CBT is no better than other psychosocial therapies for people with schizophrenia, according to new Cochrane review

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NICE guidance recommends offering CBT (cognitive behavioural therapy), family therapy and arts therapies for people with schizophrenia:

Offer CBT to all people with schizophrenia. This can be started either during the acute phase or later, including in inpatient settings.
– Taken from 1.3.4.1 in Schizophrenia (CG82). NICE, March 2009.

However, CBT is still not widely available for people with schizophrenia, although the 2009 update of NICE guidance (quoted above) will have helped to improve the level of access that some patients have to this therapy.

A new systematic review from the Cochrane Schizophrenia Group has recently compared the effectiveness of CBT with other psychosocial therapies for people with schizophrenia.

The reviewers conducted a thorough search and included randomised controlled trials of CBT for people with schizophrenia-like illnesses in their analysis. They found 20 trials to include, but many were small studies and of limited quality.

Here’s what they found:

  • CBT and other talking therapies were equally effective in treating people with schizophrenia
  • Relapses and re-hospitalisation were not reduced with CBT
  • CBT was no better at improving mental state
  • CBT was no better or worse at managing positive or negative symptoms
  • CBT had a lower drop-out rate than drug trials
  • CBT offered no advantage in relation to:
    • Death by natural causes or suicide
    • Coping with anxiety
    • Building self-esteem
    • Developing insight
    • Helping with anger
    • Problem behaviours such as violence

The Cochrane reviewers concluded:

Trial-based evidence suggests no clear and convincing advantage for cognitive behavioural therapy over other (and sometime much less sophisticated) therapies for people with schizophrenia.

The trials are improving in this field, although it’s important to stress that the quality of the evidence included in this review is generally of very low or low quality (according to GRADE recommendations). More research needs to be done before we can confidently recommend CBT over other psychosocial therapies for people with schizophrenia.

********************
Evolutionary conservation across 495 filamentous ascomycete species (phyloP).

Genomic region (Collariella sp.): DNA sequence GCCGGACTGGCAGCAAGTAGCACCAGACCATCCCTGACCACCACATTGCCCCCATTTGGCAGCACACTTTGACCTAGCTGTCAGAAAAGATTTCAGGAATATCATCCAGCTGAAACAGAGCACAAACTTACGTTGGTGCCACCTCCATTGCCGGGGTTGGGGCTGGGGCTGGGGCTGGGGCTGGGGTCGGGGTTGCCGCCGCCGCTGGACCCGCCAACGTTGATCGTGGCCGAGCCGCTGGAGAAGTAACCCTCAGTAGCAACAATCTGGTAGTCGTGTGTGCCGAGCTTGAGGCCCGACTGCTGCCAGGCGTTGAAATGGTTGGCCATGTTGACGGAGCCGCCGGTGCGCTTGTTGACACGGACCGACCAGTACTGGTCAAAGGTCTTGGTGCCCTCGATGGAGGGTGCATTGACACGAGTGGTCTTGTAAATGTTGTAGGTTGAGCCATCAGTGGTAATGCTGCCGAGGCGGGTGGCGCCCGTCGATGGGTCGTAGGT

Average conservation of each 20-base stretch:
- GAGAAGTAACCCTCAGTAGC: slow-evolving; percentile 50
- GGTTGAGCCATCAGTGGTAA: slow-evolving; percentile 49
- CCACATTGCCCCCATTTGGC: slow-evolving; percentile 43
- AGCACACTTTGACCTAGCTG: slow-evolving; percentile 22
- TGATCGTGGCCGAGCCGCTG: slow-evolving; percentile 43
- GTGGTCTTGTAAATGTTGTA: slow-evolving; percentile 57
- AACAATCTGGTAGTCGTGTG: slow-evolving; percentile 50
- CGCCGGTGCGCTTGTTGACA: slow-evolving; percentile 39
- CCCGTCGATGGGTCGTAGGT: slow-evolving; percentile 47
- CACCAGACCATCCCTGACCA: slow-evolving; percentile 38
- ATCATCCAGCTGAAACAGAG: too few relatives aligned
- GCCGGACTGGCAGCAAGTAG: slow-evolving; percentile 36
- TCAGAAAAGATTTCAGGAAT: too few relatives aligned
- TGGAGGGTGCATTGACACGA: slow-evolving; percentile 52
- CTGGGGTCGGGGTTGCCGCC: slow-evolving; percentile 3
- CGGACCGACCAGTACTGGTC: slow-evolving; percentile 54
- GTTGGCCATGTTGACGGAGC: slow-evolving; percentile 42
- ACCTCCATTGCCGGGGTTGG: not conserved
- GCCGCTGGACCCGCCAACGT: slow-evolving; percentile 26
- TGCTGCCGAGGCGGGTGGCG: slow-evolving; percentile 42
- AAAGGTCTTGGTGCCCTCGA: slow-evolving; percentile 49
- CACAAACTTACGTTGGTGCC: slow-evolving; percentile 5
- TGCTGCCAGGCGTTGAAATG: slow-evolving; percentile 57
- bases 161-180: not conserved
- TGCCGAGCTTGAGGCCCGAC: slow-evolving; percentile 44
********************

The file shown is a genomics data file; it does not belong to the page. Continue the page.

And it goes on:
Links

Jones C, Hacker D, Cormac I, Meaden A, Irving CB. Cognitive behaviour therapy versus other psychosocial treatments for schizophrenia. Cochrane Database of Systematic Reviews 2012, Issue 4. Art. No.: CD008712. DOI: 10.1002/14651858.CD008712.pub2.

Core interventions in the treatment and management of schizophrenia in primary and secondary care (update), CG82 (PDF). NICE, Mar 2009.

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Andre Tomlin

Andre Tomlin

André Tomlin is an Information Scientist with 20 years experience working in evidence-based healthcare. He's worked in the NHS, for Oxford University and since 2002 as Managing Director of Minervation Ltd, a consultancy company who do clever digital stuff for charities, universities and the public sector. Most recently André has been the driving force behind the Mental Elf and the National Elf Service; an innovative digital platform that helps professionals keep up to date with simple, clear and engaging summaries of evidence-based research. André is a Trustee at the Centre for Mental Health and an Honorary Research Fellow at University College London Division of Psychiatry. He lives in Bristol with his wife, dog and three little elflings.

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